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controversy_surrounding_vaccinations_and_autism [2015/12/07 16:58]
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controversy_surrounding_vaccinations_and_autism [2015/12/07 17:05] (current)
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 In 1998, a single paper that was published regarding MMR vaccines as a cause of autism sparked a massive controversary. ​ This publication seemed to give the parents of children diagnosed with autism the answers that they were desperately searching for regarding the cause of their child'​s autism. ​ Following the publication was a rally of anti-vaccination outcrys from celebrity and advocacy groups. ​ Although the media latched onto this anti-vaccination movement, the publication was totally false and was even retracted in 2010 following research that found no correlation between MMR vaccination and the diagnosis of autism. ​ In 1998, a single paper that was published regarding MMR vaccines as a cause of autism sparked a massive controversary. ​ This publication seemed to give the parents of children diagnosed with autism the answers that they were desperately searching for regarding the cause of their child'​s autism. ​ Following the publication was a rally of anti-vaccination outcrys from celebrity and advocacy groups. ​ Although the media latched onto this anti-vaccination movement, the publication was totally false and was even retracted in 2010 following research that found no correlation between MMR vaccination and the diagnosis of autism. ​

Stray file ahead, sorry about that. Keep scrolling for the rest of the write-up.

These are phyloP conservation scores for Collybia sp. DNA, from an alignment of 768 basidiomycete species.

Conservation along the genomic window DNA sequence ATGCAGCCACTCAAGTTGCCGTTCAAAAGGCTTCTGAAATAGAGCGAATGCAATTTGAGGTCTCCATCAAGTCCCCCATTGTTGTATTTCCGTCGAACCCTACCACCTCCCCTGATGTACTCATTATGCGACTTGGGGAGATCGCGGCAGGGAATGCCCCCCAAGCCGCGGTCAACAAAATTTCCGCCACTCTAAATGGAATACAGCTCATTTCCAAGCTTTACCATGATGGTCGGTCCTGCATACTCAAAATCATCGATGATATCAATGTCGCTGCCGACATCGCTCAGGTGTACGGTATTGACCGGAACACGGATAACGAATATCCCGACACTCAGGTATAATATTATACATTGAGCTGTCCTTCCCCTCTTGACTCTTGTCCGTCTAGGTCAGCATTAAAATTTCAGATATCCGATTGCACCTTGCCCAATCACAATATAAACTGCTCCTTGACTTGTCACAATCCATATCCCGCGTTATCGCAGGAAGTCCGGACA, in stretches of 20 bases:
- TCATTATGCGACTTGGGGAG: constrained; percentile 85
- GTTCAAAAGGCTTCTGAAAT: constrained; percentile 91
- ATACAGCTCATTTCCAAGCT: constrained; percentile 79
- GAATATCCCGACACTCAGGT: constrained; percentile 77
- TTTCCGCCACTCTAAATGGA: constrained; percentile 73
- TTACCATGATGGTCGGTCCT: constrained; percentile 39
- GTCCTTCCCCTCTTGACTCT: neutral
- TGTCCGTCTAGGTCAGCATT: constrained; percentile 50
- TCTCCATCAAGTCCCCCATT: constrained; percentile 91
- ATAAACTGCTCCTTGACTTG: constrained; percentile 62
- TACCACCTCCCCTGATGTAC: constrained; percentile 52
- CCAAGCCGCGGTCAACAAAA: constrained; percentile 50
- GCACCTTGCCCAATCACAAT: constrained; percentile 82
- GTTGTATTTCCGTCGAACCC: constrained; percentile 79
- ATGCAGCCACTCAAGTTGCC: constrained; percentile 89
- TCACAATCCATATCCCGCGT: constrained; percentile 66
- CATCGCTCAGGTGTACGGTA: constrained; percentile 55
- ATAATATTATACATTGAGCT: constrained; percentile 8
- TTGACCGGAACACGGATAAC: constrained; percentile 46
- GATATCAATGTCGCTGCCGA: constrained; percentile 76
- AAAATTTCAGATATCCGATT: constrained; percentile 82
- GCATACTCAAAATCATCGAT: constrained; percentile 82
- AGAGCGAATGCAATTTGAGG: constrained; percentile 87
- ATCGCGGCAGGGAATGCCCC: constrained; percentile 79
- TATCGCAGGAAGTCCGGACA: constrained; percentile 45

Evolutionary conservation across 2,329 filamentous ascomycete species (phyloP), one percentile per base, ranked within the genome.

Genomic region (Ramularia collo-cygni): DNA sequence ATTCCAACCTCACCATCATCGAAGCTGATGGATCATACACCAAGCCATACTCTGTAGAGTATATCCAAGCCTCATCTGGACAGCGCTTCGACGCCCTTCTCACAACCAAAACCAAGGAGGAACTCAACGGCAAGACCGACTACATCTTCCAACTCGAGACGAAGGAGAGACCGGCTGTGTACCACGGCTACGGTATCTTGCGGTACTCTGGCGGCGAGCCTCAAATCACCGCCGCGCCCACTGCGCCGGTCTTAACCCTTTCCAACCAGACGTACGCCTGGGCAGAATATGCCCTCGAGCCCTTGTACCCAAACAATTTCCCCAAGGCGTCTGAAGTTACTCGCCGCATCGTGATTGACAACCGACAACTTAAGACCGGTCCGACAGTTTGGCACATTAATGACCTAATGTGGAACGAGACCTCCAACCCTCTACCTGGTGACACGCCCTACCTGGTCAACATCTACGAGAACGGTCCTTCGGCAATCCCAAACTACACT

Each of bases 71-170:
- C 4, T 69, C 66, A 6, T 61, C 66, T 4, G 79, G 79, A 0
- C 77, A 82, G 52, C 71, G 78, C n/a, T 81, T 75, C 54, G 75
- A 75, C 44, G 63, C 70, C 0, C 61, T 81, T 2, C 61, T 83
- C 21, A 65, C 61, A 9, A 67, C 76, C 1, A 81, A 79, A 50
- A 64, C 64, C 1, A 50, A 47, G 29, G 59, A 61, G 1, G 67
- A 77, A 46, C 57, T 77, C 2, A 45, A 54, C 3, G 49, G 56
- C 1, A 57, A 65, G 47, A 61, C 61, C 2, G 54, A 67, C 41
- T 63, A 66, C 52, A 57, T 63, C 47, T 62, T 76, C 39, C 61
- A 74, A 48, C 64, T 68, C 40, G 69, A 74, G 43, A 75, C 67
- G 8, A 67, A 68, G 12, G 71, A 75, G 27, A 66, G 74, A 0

-This fraudulantly motivated anti-vaccination phenomenon that resulted from massive media attention caused a significant decrease of children recieving MMR vaccinations. ​ This decrease caused diseases such as Measles that were once controlled, to emerge in the United States and the United Kingdom. ​ Several ​scien  +This fraudulantly motivated anti-vaccination phenomenon that resulted from massive media attention caused a significant decrease of children recieving MMR vaccinations. ​ This decrease caused diseases such as Measles that were once controlled, to emerge in the United States and the United Kingdom. ​ Several ​scientifc studies were performed that provided concrete evidence that MMR vaccinations were in no way responsible for causing autism. ​ As stated within an article written by Dewitt and Dietert (2011), "​Regarding the Wakefield controversy,​ an editorial by two scientists who study vac- cine safety (Poland and Spier, 2010) emphasized that the movement from evidence-based medicine to media and celebrity based medicine lead to barriers to discovering causes and effective treatments for autism."​